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Catholic Education

Voucher godmother skeptical of allies


The godmother of Milwaukee’s low-income private school tuition voucher movement is increasingly skeptical of her erstwhile allies.

In 1989, Annette “Polly” Williams, a black Milwaukee Democratic state assemblywoman, managed to stitch together a coalition of suburban Republicans, urban African-Americans and lobbyists for the Milwaukee Catholic archdiocese and the business community to create an experimental program that would allow state tax dollars to go to private schools on behalf of low-income Milwaukee families.

Today, as school choice has expanded from a strictly nonsectarian program to one that includes religious schools, Williams remains a supporter of its original intent. But she’s increasingly critical of other members of the coalition, starting with the business lobby but also including the Catholic church.

“This program was not designed to help Catholic schools,” Williams said. “It was designed to help parents find the school that was best for them.”

The chief source of friction between Williams and others in the school choice coalition has been the calls by almost everyone but her to open the program to all families, not just the poor.

For Williams, choice has always been about leveling the playing field for poor, inner-city, African-American families. Before she spearheaded the legislation that instituted the voucher program, Williams was part of an abortive campaign that would have carved out a separate, inner-city public school district in Milwaukee.

She knew from the start, she said, that her agenda differed from that of others, but she was willing to make common cause.

“Our goal was empowering parents,” Williams said of herself and her inner-city supporters. Achieving the goal required getting organized. “The more people that are in the organization, the better able you are to achieve this goal. There was an understanding that we all have our own separate agendas.”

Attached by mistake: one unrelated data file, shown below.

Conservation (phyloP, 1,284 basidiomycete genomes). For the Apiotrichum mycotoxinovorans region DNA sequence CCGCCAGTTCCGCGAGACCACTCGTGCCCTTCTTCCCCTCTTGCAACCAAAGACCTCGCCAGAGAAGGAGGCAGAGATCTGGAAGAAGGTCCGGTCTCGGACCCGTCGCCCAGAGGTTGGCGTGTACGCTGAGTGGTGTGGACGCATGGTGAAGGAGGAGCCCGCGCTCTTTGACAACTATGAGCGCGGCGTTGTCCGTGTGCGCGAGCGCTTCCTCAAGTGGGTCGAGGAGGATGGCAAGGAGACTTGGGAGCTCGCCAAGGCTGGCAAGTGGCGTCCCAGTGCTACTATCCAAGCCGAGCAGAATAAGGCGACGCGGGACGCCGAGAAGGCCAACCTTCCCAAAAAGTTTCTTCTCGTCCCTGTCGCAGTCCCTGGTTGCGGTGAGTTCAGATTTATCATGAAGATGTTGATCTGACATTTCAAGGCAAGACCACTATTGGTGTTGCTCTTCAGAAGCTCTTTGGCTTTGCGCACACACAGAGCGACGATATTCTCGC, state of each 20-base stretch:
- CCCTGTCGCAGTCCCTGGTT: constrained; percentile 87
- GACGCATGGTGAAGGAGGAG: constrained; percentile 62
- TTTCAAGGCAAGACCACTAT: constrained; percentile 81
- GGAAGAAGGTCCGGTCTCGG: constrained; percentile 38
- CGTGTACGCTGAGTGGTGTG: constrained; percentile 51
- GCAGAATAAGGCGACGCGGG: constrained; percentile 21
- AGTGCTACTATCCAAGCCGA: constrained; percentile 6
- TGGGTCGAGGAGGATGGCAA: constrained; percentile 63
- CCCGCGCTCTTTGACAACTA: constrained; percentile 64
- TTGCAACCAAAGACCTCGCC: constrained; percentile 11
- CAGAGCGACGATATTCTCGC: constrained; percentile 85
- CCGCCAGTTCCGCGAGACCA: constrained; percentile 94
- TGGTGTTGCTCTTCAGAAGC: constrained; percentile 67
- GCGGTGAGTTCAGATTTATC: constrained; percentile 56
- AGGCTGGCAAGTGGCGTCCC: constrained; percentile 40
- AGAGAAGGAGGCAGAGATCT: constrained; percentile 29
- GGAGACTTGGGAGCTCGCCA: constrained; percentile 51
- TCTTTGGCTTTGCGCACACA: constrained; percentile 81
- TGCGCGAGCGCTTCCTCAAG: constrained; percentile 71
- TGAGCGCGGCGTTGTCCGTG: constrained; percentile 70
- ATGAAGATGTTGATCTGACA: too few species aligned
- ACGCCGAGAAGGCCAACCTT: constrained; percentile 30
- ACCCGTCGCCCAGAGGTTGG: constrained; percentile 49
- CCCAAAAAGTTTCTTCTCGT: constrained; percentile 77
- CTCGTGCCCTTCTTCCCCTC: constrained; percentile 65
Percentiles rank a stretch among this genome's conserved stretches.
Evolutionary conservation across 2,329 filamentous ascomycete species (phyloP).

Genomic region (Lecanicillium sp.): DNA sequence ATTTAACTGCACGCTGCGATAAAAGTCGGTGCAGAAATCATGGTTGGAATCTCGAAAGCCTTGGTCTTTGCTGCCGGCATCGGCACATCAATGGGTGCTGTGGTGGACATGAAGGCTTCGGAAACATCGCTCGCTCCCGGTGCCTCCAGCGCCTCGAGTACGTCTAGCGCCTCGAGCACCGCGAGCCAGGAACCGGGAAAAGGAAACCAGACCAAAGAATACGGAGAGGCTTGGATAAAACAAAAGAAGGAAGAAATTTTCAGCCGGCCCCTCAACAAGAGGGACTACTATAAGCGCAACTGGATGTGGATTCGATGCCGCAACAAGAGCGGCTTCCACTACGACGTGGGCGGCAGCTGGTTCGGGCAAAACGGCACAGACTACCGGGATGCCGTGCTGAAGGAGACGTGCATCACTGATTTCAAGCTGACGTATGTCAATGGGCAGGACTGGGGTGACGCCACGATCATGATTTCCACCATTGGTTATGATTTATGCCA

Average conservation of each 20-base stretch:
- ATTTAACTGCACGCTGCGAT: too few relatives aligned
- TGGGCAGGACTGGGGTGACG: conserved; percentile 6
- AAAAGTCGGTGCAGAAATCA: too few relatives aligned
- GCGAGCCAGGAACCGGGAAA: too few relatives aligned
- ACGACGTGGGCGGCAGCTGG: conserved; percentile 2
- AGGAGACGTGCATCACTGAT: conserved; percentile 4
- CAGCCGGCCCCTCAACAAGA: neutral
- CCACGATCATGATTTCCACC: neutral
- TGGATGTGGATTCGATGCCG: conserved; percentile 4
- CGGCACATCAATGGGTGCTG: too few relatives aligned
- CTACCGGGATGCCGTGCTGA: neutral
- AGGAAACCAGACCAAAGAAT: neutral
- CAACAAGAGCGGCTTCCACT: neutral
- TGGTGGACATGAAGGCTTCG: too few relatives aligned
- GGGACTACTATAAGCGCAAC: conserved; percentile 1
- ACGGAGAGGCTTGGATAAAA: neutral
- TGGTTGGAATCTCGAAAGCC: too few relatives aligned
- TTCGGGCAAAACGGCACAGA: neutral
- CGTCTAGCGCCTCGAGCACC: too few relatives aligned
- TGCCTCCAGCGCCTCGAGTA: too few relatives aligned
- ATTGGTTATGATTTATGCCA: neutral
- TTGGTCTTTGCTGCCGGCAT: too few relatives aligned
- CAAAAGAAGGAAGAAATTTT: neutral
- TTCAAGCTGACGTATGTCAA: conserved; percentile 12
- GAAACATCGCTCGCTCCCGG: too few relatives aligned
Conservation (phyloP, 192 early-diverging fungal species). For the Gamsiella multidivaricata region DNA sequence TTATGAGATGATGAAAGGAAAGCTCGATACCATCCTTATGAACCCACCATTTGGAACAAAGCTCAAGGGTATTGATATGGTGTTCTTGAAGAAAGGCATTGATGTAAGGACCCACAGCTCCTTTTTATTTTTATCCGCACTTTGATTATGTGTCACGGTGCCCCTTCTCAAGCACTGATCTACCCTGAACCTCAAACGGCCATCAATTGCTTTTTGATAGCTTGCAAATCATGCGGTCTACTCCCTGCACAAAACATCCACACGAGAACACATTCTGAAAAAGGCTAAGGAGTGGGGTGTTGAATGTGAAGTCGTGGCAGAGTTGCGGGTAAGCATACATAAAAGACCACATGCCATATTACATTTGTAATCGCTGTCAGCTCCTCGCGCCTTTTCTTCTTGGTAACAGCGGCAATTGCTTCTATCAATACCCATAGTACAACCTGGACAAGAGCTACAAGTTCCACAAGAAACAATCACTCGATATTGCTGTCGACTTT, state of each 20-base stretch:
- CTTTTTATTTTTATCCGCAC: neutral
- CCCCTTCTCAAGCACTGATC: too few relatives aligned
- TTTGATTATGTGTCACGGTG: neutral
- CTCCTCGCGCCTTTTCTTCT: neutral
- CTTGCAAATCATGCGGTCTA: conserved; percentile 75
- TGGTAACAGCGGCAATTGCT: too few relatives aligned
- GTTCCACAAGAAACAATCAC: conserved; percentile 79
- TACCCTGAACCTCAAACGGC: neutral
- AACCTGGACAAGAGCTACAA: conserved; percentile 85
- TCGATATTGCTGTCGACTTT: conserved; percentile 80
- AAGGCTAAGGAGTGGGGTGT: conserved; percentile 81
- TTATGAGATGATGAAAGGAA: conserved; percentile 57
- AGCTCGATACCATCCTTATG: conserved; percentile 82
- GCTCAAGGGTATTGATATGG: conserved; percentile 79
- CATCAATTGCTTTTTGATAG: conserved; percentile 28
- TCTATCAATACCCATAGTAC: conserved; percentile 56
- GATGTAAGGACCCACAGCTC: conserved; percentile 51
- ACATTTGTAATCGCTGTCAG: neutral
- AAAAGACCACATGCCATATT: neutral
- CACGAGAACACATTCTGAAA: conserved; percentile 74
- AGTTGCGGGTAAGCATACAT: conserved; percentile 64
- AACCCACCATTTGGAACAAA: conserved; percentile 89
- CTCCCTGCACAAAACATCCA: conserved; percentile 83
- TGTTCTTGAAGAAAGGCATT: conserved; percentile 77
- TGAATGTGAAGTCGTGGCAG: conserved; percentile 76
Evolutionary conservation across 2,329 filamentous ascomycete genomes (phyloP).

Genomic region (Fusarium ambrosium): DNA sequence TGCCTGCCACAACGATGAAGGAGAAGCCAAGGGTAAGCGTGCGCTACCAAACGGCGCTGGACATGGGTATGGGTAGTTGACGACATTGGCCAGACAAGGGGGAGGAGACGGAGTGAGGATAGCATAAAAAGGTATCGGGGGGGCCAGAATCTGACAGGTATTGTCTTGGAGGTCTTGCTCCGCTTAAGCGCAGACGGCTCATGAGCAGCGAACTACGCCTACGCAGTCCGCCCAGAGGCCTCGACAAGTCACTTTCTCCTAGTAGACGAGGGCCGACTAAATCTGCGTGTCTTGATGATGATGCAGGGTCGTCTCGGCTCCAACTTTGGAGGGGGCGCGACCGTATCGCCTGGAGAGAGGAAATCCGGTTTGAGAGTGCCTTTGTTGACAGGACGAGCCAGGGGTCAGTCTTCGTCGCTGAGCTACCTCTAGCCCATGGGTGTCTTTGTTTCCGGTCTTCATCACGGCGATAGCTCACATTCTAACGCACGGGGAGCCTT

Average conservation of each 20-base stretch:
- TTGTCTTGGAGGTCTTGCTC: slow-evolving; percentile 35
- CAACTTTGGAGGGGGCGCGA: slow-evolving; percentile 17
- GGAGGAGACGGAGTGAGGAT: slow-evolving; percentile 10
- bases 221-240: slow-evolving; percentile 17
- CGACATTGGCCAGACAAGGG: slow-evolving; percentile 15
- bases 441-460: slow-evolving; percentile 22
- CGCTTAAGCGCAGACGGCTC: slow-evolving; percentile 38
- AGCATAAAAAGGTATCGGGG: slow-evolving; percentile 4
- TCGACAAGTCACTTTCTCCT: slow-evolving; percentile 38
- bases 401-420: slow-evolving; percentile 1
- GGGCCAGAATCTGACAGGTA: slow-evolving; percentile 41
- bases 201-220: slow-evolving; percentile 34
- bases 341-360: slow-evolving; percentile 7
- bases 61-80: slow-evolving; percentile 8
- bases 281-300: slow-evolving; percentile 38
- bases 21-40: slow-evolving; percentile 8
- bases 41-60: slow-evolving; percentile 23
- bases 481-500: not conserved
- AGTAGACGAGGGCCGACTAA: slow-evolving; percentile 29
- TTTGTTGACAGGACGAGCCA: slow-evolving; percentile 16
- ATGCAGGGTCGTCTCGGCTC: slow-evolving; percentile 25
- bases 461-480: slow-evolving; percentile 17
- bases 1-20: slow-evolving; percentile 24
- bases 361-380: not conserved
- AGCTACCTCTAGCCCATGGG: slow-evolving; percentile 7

“The white people were looking at, ‘How can we get our kids to compete with the Japanese and the Germans,’ “ Williams said. “We were looking at, ‘How can we get our kids to read and write?’ ”

Although Williams criticizes the church in muted terms, she saves her biggest criticism for business interests who were part of the original choice coalition and who have been more vocal since about expanding choice to include all incomes.

But she also parts company with other choice supporters, including the church, on the issue of oversight for choice schools.

In the 1995-96 school year, when choice went through its first major expansion, several schools ended up folding in midyear. At the time, Williams introduced legislation to increase oversight. It failed, and Williams has subsequently criticized private schools for opposing greater oversight, including of their adherence to civil rights laws.

Sounding at times like her own critics, Williams said that religious schools in particular “didn’t want any accountability in the program.”

“The Catholic archdiocese wanted to change the rules that [vouchers] have been operating under for eight years,” Williams said, referring to the regulations upholding state and federal civil rights laws that last summer were taken out of the administrative rules.

Williams offers another prescription for critics of more stringent oversight.

“Can you abide by the rules?” she asked. “If not, don’t get in the program.”

National Catholic Reporter, March 26, 1999